In the Beginning
The Earliest History
Michael D. Coogan
Ex oriente lux goes the Latin tag—“from the East, light.” Civilization begins, from a European perspective, in the East. In its full form, the tag evinces a questionable Eurocentric bias: ex oriente lux, ex occidente lex—“from the East, light; from the West, law.” According to this euphonious phrase, civilization only began in the East; it took the genius of Rome to order the undeniable but undisciplined creativity of the peoples east of the Mediterranean. Even the terminology for the region is culturally determined: east of Europe, of course, or where the sun rose—the Orient, the Levant. Later, as Europeans moved farther into the vast reaches of Asia, it became the Near East, or (in modern nomenclature) the Middle East. But despite its arrogant assertion of Western superiority, the tag has some merit: civilization did arise in what is, from a European perspective, the East.
Not that the Near East and northeast Africa produced the only early civilizations that the world has known—far from it. There was genius before Homer not only in the Near East, but also in other regions, many of which invented rather than borrowed their own forms of civilization. But the cultures of the ancient Near East are the direct ancestors of our own in many respects, especially as mediated though the Bible. To take just one example, nearly every genre found in biblical literature, from creation account and Flood story through proverb, parable, historical narrative, letter, law code, love poem, and prophecy, has an ancient Near Eastern antecedent or parallel. Hence, knowledge of the ancient Near East, and of the classical world as well, is essential for readers and interpreters of the Bible.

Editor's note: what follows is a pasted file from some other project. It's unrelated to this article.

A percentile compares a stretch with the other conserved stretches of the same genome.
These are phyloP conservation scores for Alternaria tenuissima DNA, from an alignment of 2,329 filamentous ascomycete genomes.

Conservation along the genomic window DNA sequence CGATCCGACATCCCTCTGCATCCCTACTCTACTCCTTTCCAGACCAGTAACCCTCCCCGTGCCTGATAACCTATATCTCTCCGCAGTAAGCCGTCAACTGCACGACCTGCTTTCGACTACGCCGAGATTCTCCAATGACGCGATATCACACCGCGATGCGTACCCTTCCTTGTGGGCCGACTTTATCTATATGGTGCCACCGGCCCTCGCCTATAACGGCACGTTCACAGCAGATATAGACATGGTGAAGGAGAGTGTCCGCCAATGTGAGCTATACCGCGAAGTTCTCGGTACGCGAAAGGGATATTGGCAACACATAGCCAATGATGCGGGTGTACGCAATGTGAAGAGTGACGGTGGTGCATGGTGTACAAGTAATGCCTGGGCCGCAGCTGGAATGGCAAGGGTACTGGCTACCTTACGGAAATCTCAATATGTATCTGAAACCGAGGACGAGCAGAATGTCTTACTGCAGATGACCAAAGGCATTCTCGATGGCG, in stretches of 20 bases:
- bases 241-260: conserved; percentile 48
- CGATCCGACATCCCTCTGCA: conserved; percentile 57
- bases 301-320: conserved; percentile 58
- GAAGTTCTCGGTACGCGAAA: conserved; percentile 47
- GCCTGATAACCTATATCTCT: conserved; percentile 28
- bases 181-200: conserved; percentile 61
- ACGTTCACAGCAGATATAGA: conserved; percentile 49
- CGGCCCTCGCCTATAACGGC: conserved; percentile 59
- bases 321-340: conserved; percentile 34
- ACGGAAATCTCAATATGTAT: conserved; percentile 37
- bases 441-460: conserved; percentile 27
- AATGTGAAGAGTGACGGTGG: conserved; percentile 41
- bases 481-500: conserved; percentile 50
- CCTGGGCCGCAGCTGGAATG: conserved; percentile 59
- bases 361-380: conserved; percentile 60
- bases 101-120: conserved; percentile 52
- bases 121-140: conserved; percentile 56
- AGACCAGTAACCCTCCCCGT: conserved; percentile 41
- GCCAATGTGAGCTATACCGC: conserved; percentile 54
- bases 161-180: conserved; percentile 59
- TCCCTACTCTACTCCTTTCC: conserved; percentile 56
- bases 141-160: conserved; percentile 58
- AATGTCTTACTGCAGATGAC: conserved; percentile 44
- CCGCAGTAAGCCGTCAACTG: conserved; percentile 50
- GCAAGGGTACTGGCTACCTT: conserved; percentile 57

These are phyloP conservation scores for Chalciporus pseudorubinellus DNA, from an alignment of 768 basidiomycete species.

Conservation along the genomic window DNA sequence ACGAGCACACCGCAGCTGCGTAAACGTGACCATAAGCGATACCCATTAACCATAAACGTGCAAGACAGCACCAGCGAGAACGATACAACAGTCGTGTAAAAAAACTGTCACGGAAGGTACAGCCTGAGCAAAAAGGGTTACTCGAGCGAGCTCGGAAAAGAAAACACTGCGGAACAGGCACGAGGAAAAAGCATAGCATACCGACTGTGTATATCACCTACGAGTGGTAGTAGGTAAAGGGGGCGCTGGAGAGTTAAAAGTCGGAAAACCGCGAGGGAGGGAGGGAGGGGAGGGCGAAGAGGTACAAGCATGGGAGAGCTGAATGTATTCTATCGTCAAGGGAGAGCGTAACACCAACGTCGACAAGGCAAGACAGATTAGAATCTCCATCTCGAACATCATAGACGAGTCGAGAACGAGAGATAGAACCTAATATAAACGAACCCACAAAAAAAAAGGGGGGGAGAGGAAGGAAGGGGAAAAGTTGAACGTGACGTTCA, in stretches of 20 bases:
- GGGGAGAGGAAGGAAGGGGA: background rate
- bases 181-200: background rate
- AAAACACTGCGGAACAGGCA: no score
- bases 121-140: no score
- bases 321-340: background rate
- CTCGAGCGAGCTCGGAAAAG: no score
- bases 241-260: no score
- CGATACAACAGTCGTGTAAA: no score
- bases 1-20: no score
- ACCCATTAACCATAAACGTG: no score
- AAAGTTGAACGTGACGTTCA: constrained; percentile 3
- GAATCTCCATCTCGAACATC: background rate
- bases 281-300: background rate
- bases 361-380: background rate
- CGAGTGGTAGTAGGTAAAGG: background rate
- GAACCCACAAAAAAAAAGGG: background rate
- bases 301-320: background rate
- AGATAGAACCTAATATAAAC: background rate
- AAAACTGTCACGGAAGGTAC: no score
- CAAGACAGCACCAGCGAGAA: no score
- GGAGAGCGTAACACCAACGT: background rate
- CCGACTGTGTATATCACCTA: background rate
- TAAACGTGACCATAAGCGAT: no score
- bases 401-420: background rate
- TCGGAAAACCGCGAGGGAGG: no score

Since the early nineteenth century, the ancient Near East has been an object of Western curiosity, exploration, and scholarship. Napoleon's invasion of Egypt in 1798 inaugurated an age of discovery that is still going on. First the French, and then other Europeans, began to unearth the tombs, temples, and palaces of Egypt's extraordinarily long-lasting civilization. Since then, throughout the Near East, scholars from the West, joined in the twentieth century by Israelis and Iraqis, Turks and Jordanians, Iranians, Syrians, Lebanese, Palestinians, Egyptians, and others, have unearthed dozens of languages and peoples, thousands of mounds and other sites, and countless texts and artifacts. With only brief interruptions caused by global and regional conflicts, this work continues today. It has given us an increasingly more complete reconstruction of the ancient Near East and the larger Mediterranean world, its history, its societies and institutions, its beliefs and practices, its people and their lives.
From the perspective of their contemporaries at least, ancient Israel and early Judaism and Christianity were only marginally important. But the books that these communities produced, a selection of which came to be called The Book (for that is what Bible means), became one of the foundational texts of Western culture. Hence the focus of this book: the world in which the Bible took shape, the biblical world.